Legend has it that the mausoleum of Yellow Emperor is that [Xuan Yuan, founder of the Chinese nation.] stands at the top of Mt. Qiaoshan, north of the Huangling County.
Huang Di was a great tribal chief at the time towards the end of primitive society in China. He was honoured as the ancestor who had initiated Chinese civilization. He was attributed with the inventions of jade weapons, carts, boats, bows and arrows. Luo Zu, hiswife, was good at raising silkworms. Cang Jie, an imperial historian, created the Chinese pictograph. Da Rao, one of his officials,worked out the first "Heavenly Stem and Earthly Branch Calendar". Ling Lun, his official composer, developed musical instruments. All of these brilliant achievements put forth by HuangDi, were indispensable to the later success of China as one of theworld's four ancient civilized nations.
Huang Di's exploits went down in history also because he had punished the evil and wicked, and unified the Chinese nation for the first time. In that historical stage, the Chinese people laboured, lived and multiplied on the vast land around the Yellow River valley. Yan Di (Emperor Yan) and his people of the Qiang nationality inhabited the middle. Tai Gao and his Yi tribe lived in the east. Chi You and the Man people lived in the south, and Qiang, Dee and Rong tribes lived in the north and west. Huang Di and his tribe led a nomadic life then, in the west. Later they migrated south to the middle. In a battle launched by the Man nationality, led by Chi You, whose aim was to seize the middle area, Yah Di was defeated and turned to Huang Di for help. The combined forces defeated Chi You. At last, Huang Di unified these groups to become the first Chinese nation, after 52 battles.
Huang Di was said to have lived to the age of 118. One day on an inspection tour to Henan, Huang Di heard asudden crack of thunder from the sky, and a yellow dragon descended in front of him. The dragon said to Huang Di, "You have accomplished your mission. Now, please return to Heaven with me." Huang Di knew he was not in a position to run counter to God's will and could do nothing but mount the dragon and go with it. When flying over Mount Qiaoshan of Shaanxi, Huang Di asked the dragon to land so that he could appease his subjects. At the news, the people hurried over and wept bitterly. Having been urgedby the yellow dragon, Huang Di again mounted it. But the peoplegot tight hold of his clothes, trying to make him stay. However,the yellow dragon took him away. All that the people had left of him was his hat and his clothes, which they buried on MountQiaoshan in a tomb that was built for him. That was how the legend went, yet some people believe that Mount Qiaoshan is exactly where the great man's final resting place is.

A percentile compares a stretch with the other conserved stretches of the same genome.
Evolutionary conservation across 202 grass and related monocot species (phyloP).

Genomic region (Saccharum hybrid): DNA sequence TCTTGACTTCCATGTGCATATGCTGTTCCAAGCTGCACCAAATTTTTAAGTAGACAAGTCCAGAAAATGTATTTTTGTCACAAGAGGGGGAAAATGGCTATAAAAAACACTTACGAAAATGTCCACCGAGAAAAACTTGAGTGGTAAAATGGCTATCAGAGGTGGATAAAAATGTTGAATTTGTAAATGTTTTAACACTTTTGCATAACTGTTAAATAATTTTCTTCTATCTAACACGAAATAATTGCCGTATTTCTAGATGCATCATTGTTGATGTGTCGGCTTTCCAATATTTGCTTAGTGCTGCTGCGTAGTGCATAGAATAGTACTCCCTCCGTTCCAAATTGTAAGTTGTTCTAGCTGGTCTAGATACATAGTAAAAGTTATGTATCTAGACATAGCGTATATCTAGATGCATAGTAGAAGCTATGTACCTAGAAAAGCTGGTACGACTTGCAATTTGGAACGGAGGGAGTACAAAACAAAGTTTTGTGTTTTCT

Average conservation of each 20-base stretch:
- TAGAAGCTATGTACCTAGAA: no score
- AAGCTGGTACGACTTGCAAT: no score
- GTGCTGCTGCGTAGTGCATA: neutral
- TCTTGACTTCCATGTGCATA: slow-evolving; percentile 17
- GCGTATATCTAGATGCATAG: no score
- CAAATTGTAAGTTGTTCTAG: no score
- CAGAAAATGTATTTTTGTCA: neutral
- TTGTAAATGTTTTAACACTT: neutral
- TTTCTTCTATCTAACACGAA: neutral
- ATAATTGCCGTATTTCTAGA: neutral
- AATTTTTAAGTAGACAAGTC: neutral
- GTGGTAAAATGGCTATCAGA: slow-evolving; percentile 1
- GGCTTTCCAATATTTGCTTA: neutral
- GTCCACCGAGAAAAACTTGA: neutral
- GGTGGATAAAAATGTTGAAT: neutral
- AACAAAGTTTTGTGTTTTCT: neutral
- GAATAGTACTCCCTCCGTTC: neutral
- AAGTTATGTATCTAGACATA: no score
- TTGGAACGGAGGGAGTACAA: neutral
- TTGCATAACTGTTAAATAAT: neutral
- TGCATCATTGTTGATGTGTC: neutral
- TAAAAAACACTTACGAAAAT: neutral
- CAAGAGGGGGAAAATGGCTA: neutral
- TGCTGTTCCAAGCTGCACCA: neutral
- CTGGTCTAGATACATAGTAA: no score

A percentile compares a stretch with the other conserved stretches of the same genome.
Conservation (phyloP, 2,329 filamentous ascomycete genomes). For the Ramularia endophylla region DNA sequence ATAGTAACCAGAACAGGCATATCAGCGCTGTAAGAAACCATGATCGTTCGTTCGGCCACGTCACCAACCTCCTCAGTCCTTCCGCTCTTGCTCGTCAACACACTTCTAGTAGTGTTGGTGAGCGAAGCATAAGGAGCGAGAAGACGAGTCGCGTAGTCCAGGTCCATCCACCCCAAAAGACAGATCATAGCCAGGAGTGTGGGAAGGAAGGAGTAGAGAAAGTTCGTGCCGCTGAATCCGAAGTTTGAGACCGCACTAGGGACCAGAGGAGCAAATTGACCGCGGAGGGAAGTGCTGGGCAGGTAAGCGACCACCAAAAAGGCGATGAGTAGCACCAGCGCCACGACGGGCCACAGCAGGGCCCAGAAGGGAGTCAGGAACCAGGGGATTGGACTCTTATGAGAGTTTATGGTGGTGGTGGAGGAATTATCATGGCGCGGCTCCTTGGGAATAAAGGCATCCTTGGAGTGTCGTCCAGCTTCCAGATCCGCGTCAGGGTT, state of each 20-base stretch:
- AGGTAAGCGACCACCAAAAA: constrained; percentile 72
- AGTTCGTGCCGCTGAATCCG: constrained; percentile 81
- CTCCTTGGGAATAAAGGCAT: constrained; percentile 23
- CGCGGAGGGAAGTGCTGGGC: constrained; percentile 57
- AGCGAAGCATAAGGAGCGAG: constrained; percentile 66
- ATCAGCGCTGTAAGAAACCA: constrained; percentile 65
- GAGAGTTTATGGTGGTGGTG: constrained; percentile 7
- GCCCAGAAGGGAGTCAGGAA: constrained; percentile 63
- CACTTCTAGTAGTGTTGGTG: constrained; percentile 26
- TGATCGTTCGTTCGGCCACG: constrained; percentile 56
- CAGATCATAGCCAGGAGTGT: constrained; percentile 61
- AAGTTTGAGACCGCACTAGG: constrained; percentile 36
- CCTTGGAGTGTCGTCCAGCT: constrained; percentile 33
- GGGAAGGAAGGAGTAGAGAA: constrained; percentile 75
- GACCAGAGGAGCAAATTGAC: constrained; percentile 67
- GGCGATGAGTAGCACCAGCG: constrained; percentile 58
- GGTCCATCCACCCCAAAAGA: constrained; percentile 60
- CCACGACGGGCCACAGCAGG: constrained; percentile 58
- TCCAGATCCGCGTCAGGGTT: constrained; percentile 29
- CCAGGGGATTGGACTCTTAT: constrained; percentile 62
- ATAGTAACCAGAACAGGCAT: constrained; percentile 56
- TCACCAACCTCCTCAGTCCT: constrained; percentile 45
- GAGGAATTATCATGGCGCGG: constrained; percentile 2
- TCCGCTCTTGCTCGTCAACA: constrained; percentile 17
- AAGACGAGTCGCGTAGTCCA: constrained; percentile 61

The burial ground is about four square kilometres. It is surrounded by mountains and rivers, and is covered with lush forest. According to statistics, there are over 60,000 one-thousand-year-old cypresses there. As one nears the top he passes a stele with theinscription. "Both civil officials and military officers must demount from here."